ABM Insight Report: How to manage change in an ABM project

Hitting people with a stick works to a degree but getting people to buy in is fundamental... It's true that people selling to people works.

Change, as we all know, is tough in business, just as in any other activity of life. Making big switches in focus, or in how the organization executes on a strategy or creates and adapts a model to achieve success, can be threatened by all sorts of challenging factors from inertia to employees feeling threatened, to partner discomfort, botched processes or disagreements on the best way forward. Account based management is one way to drive new insights and to sell and market more smartly to key accounts but it’s subject to the same growing pains of change. Often, business transformation efforts center on where companies realize the way they’ve been marketing and selling in a certain way with a certain service or product to a certain audience needs to change. Organizations will then investigate and use a mix of insights to decide on next steps and they might well turn to ABM to help them. But how do you make change happen when instituting an ABM project? Paul Mackender of Agent3 says that while there’s no magic formula, there are some ingredients to be sourced for likely success.

“Hitting people with a stick works to a degree but getting people to buy in is fundamental,” he says. “It’s true that people selling to people still works. There has to be a real recognition in ABM that, when they do engage, it comes down to people and their relationships, and mutual understanding.”

It’s become a cliché to describe long-term projects like ABM as a journey, but Mackender sees some value in the analogy.

“Change management is certainly not an overnight exercise and you could describe it as a journey,” he says. “That said, there are milestones and quick wins that can be made and benefits realized. Critically, it requires strong leadership and a vision for change, where the mandate is given to do things differently. But it can’t be wholly a top-down exercise, it needs to be balanced with grassroots buy-in and building a model that is right for the organization. This is where the role of communication comes in, sharing updates, best practices, lessons learned and, most importantly, sharing wins and progress.”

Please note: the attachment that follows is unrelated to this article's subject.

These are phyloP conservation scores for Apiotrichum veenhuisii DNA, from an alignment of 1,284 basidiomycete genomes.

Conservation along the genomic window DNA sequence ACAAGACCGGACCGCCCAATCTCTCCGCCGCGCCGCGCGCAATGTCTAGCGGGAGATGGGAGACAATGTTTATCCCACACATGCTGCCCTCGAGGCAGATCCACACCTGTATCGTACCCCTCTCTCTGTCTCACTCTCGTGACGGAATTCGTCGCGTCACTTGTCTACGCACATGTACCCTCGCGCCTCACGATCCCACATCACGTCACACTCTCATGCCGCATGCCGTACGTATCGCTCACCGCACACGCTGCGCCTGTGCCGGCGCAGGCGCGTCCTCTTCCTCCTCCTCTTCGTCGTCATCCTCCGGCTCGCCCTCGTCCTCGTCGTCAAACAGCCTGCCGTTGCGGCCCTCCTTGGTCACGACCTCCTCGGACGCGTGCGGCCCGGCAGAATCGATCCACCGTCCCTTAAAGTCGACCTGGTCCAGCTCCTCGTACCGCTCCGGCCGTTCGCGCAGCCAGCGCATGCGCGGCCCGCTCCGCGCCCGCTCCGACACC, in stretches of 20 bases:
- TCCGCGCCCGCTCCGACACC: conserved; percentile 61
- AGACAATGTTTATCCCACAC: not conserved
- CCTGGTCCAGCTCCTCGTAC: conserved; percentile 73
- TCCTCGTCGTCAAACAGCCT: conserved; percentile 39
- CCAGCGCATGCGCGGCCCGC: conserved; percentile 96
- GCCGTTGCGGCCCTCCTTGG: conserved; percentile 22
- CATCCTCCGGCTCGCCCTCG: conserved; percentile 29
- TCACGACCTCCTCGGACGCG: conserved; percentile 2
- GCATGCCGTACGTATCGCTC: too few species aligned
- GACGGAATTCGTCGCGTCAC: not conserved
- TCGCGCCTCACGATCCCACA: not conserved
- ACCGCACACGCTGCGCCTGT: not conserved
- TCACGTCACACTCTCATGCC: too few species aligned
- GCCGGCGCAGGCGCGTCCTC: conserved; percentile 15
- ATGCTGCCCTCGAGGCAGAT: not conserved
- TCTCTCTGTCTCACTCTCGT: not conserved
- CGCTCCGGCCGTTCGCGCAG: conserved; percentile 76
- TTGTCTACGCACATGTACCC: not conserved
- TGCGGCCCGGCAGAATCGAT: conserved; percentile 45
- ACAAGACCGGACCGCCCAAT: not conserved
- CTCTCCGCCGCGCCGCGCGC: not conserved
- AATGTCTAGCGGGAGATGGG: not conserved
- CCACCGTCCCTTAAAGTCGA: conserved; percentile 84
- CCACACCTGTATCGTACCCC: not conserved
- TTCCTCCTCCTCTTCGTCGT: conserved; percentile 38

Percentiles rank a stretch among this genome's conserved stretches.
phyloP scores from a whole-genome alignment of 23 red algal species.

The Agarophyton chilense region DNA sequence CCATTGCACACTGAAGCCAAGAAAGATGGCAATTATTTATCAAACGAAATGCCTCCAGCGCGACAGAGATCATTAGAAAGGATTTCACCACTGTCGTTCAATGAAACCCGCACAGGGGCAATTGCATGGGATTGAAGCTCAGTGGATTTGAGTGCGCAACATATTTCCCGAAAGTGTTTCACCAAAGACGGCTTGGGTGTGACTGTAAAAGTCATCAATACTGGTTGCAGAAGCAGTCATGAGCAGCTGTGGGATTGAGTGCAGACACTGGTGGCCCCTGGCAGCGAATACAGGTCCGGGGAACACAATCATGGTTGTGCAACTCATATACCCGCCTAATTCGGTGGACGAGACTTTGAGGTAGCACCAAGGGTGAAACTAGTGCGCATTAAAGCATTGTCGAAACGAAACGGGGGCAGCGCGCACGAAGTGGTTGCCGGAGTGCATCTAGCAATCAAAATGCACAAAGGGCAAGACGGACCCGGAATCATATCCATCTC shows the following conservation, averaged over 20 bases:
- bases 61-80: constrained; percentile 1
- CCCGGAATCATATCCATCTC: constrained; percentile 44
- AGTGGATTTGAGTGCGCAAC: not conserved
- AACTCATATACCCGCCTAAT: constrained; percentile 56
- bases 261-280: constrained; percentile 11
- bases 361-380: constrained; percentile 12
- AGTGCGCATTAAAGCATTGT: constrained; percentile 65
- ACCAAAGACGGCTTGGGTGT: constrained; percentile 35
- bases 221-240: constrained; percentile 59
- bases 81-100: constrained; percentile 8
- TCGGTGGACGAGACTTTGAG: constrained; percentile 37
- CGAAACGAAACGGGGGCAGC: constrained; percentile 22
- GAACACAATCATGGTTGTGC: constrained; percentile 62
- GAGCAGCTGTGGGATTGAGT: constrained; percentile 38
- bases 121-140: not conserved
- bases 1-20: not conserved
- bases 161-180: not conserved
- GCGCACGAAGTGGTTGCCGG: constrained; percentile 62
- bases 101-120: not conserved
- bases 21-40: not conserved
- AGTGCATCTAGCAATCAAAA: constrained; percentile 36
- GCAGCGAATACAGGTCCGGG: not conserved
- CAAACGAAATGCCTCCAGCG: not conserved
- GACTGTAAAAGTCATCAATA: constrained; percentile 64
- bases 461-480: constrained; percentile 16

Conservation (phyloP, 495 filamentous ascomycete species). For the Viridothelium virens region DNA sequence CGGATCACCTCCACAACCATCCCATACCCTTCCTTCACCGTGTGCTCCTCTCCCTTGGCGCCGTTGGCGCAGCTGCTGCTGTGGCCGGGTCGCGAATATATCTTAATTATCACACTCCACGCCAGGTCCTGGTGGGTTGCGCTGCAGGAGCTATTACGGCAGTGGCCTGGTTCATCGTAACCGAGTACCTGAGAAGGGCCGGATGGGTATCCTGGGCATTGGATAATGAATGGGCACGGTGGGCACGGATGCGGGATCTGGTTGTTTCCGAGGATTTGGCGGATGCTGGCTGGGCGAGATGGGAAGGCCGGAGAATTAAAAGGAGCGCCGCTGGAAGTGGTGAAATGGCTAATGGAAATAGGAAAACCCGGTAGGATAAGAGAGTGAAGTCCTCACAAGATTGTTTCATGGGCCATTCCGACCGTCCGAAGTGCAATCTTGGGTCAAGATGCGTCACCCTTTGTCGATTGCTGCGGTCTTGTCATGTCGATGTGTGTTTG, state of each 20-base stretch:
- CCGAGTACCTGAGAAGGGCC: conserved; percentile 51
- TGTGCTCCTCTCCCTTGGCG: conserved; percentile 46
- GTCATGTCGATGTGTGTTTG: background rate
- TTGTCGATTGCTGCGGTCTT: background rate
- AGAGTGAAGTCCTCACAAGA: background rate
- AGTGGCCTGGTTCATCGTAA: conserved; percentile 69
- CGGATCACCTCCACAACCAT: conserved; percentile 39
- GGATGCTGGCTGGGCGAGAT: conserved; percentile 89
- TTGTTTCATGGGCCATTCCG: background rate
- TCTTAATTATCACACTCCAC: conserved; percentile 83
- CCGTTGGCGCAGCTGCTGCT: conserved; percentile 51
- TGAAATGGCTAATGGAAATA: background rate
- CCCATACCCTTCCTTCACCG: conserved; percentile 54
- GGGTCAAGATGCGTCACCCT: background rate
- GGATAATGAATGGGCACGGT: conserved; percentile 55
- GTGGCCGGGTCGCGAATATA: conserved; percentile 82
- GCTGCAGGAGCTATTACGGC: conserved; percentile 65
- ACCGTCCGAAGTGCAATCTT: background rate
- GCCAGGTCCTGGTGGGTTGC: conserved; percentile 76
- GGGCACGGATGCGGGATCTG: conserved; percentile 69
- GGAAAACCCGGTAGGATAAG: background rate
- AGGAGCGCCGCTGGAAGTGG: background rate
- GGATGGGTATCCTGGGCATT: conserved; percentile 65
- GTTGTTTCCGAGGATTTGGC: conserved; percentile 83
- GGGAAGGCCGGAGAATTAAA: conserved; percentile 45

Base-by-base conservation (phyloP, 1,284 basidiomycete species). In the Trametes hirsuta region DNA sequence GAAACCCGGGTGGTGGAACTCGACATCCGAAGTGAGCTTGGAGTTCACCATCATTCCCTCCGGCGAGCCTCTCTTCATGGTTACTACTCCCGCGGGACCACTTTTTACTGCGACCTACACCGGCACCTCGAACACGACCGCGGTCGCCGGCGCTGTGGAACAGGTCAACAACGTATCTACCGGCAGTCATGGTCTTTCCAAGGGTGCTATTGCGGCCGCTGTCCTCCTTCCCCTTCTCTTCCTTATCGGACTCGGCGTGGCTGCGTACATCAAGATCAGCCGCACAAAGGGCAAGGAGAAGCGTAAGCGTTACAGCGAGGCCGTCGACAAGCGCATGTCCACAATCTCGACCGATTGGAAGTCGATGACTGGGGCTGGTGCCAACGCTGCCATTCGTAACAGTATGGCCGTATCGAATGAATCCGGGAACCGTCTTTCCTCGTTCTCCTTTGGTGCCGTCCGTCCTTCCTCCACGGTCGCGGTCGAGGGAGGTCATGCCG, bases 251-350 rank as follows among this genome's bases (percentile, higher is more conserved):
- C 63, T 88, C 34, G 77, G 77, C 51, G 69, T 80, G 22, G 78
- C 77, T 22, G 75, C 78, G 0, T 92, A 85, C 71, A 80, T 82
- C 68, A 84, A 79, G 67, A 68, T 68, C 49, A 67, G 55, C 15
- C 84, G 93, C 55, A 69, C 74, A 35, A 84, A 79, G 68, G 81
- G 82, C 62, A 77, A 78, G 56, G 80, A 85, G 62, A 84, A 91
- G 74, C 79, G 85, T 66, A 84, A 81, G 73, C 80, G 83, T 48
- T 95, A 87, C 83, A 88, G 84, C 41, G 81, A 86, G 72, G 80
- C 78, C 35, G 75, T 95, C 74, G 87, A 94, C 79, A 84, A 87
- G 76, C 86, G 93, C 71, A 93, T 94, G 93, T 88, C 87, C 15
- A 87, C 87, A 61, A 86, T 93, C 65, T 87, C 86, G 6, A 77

Julie Woods-Moss, chief marketing and innovation officer at network services giant Tata Communications, sees huge value in identifying people with strong team-working skills as a good fit for making ABM change happen.

“I was with the head of transformation for McKinsey and she said something that really resonated with me,” Woods-Moss recalls. “In those types of roles where you’re really wanting significant buy-in, of course you need competent people who understand the industry but you really need collaborative people who aren’t afraid of being experimental. The integrators, people who can work together… that’s a key characteristic of this new breed of people, whether that’s a CDO or head of ABM.”

Change takes confidence, she adds, but it shouldn’t be daunting.

“Of course, at my level, I can share a strategy and provide evidence that these programs are getting well established, deliver an ROI and all that good stuff. But, and it hasn’t changed in decades, people want to be part of something that’s successful.”

Click here to download the full ABM Insight Report and learn about more ABM best practices across the following fundamental areas:

  • Selecting the right accounts
  • Targeting the right decision-makers
  • Aligning sales and marketing
  • Leveraging the power of predictive analytics
  • Proving the value of ABM
  • Identifying the right channels of engagement throughout the customer lifecycle
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